Midwest Theory Day
Next Meeting: Dec. 6, 2008, 10am-5:00pm, Fine Barr Forum, Allen Center, Northwestern U., Evanston IL.
The 57th Midwest Theory Day will be hosted by the
Theory Group in
Electrical Engineering and
Computer Science Department and cosponsored by the Math
Center at the Kellogg
School of Management
at Northwestern University on Saturday, December 6th.
There will be a number of contributed talks and an invited talk
by Abraham Flaxman. Anyone interested in
theoretical computer science is welcome to attend. There is no
registration fee, lunch is provided, and the talks are scheduled so
that from many locations in the Midwest it is often possible to come,
attend all of the talks, and return home all in a day. For those
wishing to stay into the evening, arrangements for a banquet dinner
are made at a local restaurant, each person paying for his or her own
Next Meeting: Dec. 6, 2008, 10am-5:00pm, Fine Barr Forum, Allen Center, Northwestern U., Evanston IL.
The organizers thank you for
registering by sending email with your name and affiliation
to email@example.com by Dec. 3rd. There is no cost for attending.
Call for Participation
There are usually six or seven contributed talks and often an invited
talk. There is no program committee and there are no
proceedings. Anyone willing to talk may do so. The atmosphere is
relaxed and informal and so is an excellent forum for graduate
students to get experience giving a talk. If you would like to give a
talk, send email to firstname.lastname@example.org. Please include the title of your
talk and your affiliation in your email.
Speaker: Abraham Flaxman (Institute for Health Metrics and Evaluation, Seattle, WA.)
Title: Theoretical Computer Science for Global Health
Spanning Trees, Random Graphs, Markov Chains, and Solving Linear System
of Equations: these bread-and-butter concepts from CS theory all have
important roles to play in understanding global health. In this talk,
I'll give an overview of the Global Burden of Disease Study (GBD), and
describe some of its many algorithmic challenges. GBD is a systematic
effort to produce estimates of how 200+ diseases, injuries, and risk
factors impact people around the world. Naturally, there are a lot of
numbers to crunch. But you may be surprised to learn how many of the
relevant numbers are missing. And the numbers we do have often don't
add up. This is where we need computational tools, and I hope to
leverage research from probability theory, machine learning, and
possibly even combinatorial Hodge theory. I'll give you a quick tour of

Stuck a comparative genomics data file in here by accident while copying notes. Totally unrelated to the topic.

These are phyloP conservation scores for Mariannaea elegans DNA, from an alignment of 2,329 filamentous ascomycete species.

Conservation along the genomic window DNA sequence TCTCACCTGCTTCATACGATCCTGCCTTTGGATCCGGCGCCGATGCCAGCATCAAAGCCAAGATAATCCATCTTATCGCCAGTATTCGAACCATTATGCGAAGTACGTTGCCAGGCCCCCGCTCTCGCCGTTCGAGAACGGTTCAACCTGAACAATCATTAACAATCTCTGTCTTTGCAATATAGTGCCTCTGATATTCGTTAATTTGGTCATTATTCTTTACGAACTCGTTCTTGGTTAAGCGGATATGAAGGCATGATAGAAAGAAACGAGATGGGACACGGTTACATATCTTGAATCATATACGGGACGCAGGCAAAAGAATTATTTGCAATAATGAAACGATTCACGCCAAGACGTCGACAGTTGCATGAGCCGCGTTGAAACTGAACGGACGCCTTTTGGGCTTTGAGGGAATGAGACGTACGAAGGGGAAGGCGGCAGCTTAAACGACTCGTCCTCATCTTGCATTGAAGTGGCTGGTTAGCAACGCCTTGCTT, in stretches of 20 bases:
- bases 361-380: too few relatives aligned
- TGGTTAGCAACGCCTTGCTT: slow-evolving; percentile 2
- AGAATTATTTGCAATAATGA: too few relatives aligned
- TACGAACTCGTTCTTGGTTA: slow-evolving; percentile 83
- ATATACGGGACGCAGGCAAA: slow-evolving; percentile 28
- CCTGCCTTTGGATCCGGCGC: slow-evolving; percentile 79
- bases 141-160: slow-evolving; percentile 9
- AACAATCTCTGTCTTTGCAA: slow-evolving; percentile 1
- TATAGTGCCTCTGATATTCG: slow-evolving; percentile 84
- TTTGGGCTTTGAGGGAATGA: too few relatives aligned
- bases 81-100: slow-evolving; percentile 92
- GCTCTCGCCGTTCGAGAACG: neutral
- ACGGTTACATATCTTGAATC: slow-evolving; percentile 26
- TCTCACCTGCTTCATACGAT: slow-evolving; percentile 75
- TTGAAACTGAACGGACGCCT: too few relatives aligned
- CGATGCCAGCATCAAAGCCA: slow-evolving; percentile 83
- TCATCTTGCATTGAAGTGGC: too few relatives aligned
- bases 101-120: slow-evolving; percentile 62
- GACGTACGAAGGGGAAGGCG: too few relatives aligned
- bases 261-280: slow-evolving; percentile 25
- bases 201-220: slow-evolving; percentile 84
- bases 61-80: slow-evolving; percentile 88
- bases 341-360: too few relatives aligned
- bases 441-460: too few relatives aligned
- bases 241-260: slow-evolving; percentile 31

the interdisciplinary area that is Health Metrics.
Bio: For the last 3 months, Abraham Flaxman has been working as
a post-doc at the Institute for Health Metrics and Evaluation,
which does global health research as part of the Public Health School
at the University of Washington. Before that, he was a graduate
student at CMU and a post-doc in the Microsoft Research Theory Group.
He maintains a weblog about Math, CS, and OR applications to Health
Metrics at http://healthyalgorithms.wordpress.com/.
Siddarth Barman (University of Wisconsin, Madison),
"Packing multiway cuts in capacitated graphs":
Louis Ibarra (DePaul U), "The clique-separator graph and developing a dynamic graph algorithm to recognize interval graphs":
We present a new representation of a chordal graph called the clique-separator graph, whose nodes are the maximal cliques and minimal vertex separators of the graph. We present structural properties of the clique-separator graph and additional properties when the chordal graph is an interval graph. This representation has been used to develop the first dynamic graph algorithm for interval graphs.
Nicole Immorlica (Northwestern U.), "The Role of Compatibility in Technology Diffusion on Social Networks" [paper.pdf]:
In many settings, competing technologies -- for example, operating
systems, instant messenger systems, or document formats -- can be seen
adopting a limited amount of compatibility with one another; in other
words, the difficulty in using multiple technologies is balanced
somewhere between the two extremes of impossibility and effortless
interoperability. There are a range of reasons why this phenomenon
occurs, many of which -- based on legal, social, or business
considerations -- seem to defy concise mathematical models. Despite
this, we show that the advantages of limited compatibility can arise
in a very simple model of diffusion in social networks, thus offering
a basic explanation for this phenomenon in purely strategic terms. Our
approach builds on work on the diffusion of innovations in the
economics literature, which seeks to model how a new technology A
might spread through a social network of individuals who are currently
users of technology B. We consider several ways of capturing the
compatibility of A and B, focusing primarily on a model in which users
can choose to adopt A, adopt B, or -- at an extra cost -- adopt both A
and B. We characterize how the ability of A to spread depends on both
its quality relative to B, and also this additional cost of adopting
both, and find some surprising non-monotonicity properties in the
dependence on these parameters: in some cases, for one technology to
survive the introduction of another, the cost of adopting both
technologies must be balanced within a narrow, intermediate range. We
also extend the framework to the case of multiple technologies, where
we find that a simple model captures the phenomenon of two firms
adopting a limited "strategic alliance" to defend against a new, third
Hemanta Maji (University of Illinois, Urbana-Champaign),
"Complexity of Multiparty Computation":
Joint work with J. Kleinberg, M. Mahdian, and T. Wexler.